Food: 7 Drink: 7 Atmosphere: 5 Overall: 7
Dangun, a new Asian fusion restaurant on St. Nick’s arrived on the scene with big boots to fill. Not only were they about to inhabit the space the defunct Bagel Boy once operated in, but, they are also the brainchild of the widely admired Tuk Tuck located just around the corner.
Fortunately, they’re bringing something new and exciting to the area. Dangun is riding on the wave of the Korean trend which is sweeping Britain’s food scene, serving modern and innovative pan-Asian fusions. This is best exemplified by their ‘Korean Tacos’ (2 for £7, 3 for £10): soft corn tortillas with either grilled chicken, slow-cooked beef shin, roasted squash or prawns. These little morsels are pretty delicious, but - as is pretty common with tacos…- they’re a bit tricky to get your mouth around. The zingy Asian flavours promised in the squash variety just miss the mark, as does the slightly flat ‘pickled’ red onion. The chipotle mayo, however, is a great choice of dressing which adds a little more vibrancy to the dish. If I was being picky, I’d say a little more crunch and more generous portions would go a long way.
The place feels largely casual; you order at the bar and take drinks from the fridge, similar to the operation at Tuk Tuck. The food is delivered speedily by the chef who offers guidance; it’s a nice touch, and bridges the distance between customer and staff. A real highlight for us was the homemade kimchi (£2), the bedrock of Korean cuisine. Bursting with eye watering punch - it does what kimchi does best (how does fermented cabbage taste so wonderful?!), making another three portions of the stuff seem seriously tempting. Unfortunately by contrast, the Asian coleslaw (£2) from the Banchan section, (Korean small dishes), has very little going for it. Given the enticing promise of “fusion and innovation”, I was expecting a little more ‘pizazz’ (perhaps the danmuji - Korean sweet radish pickle - would have been a better alternative).
The tempura with tonkatsu sauce (£6), (traditionally paired with deep fried pork cutlet), is the newest dish on their sides menu and by far the most pleasing. The deep-flavoured, thick sauce alongside deep fried broccoli and butternut is so incredibly sweet and moreish, I voraciously spared the remains for my main. This mouth-watering sauce can also accompany chicken dumplings, and is a definite shout for the meat-eaters. The bulgogi (£6.50) is another good choice: marinated stir-fried beef with kimchi and sesame seeds. For something with a bit more bulk, the Korean fried chicken with peanuts is cooked according to their ‘secret recipe’ batter and is a tasty dish (save the side of disappointing coleslaw…)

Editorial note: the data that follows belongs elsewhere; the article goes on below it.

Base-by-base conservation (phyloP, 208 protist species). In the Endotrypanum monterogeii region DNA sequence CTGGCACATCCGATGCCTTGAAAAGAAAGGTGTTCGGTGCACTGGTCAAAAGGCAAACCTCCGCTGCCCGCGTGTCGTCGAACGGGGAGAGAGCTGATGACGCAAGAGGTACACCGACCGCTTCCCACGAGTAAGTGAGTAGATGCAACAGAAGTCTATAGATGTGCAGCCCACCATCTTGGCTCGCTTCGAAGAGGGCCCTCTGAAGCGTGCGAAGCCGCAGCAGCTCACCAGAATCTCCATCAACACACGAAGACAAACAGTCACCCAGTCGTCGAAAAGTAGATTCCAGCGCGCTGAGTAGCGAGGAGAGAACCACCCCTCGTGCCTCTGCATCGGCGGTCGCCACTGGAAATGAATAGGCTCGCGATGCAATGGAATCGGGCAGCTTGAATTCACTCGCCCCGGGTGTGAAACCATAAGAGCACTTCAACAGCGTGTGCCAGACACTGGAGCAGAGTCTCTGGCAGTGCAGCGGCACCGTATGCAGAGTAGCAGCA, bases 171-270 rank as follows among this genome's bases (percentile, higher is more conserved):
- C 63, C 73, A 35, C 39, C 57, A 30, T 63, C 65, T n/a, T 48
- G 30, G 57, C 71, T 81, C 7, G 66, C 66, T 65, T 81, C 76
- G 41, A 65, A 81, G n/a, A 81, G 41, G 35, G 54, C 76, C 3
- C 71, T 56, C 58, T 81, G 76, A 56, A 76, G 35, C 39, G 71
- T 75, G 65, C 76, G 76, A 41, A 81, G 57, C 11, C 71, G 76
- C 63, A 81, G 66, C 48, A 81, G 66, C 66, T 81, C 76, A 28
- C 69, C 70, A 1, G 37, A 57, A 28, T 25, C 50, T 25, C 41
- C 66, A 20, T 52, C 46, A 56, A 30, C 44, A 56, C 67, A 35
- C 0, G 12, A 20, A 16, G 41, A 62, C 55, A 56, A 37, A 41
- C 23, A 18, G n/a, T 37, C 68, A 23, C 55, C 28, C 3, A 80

Dangun’s mains welcome more traditional and accessible pan-Asian dishes such as yellow curry noodles (£8) with lime, coriander and chilli, a classic Thai green curry (£8), and a light Asian salad (£8), set with chicken or mushroom/tofu in a sharp, nutty sesame seed dressing. I opted for the vegan rice bowl deopbap (£8), another essential Korean dish, featuring a frankly perfect side of thick, glutinous rice, as well as a generous scattering of fresh carrot, red peppers, red onion, beansprouts, edamame beans and sesame seeds. Bottles of homemade soy and sweet chilli sauce are at your disposal, which for me - all too often - amounts in excessive levels of soy drenching the rice from the bottom up. The Thai green curry ticks all the right boxes, cooked into a creamy coconut milk sauce that is perfect with their rice and sprinkled with carrots, mangetout and coriander. This one was fiery, but we managed - give or take a few momentary respites. We agreed, on reflection, that there isn’t leaps and bounds between Dangun and Tuk Tuck’s coconut-based red curry, which they actually serve for the lesser price of £6.80.
Dangun prides itself on offering a casual dining experience, however their prices suggest otherwise. Far from fine dining prices, the menu is meant for sharing, which is okay if you’re prepared to be set back £15-20 a head. At £2 each, small dishes are a wise choice - if not great value - but on top of £6 sides (which you will inevitably order), and two tacos for £7, the bill soon adds up before you’ve even looked at the mains menu. We finished our food fit to burst – but we liberally ordered six dishes, including two of the larger mains. Dangun clearly has the capacity to leave you well-fed, but be prepared to bulk up on sides and small plates to get the full feasting experience. The wine list is cheap but brief, but both the Japanese and Korean lagers are refreshing and authentic. What can be said for Dangun is that it is innovative, modern age and more authentic than its rival Yakinori on Park Street. It is a restaurant competing to be in the same league as their sister restaurant, but let’s just hope they can keep up the momentum to avoid their predecessors’ fate...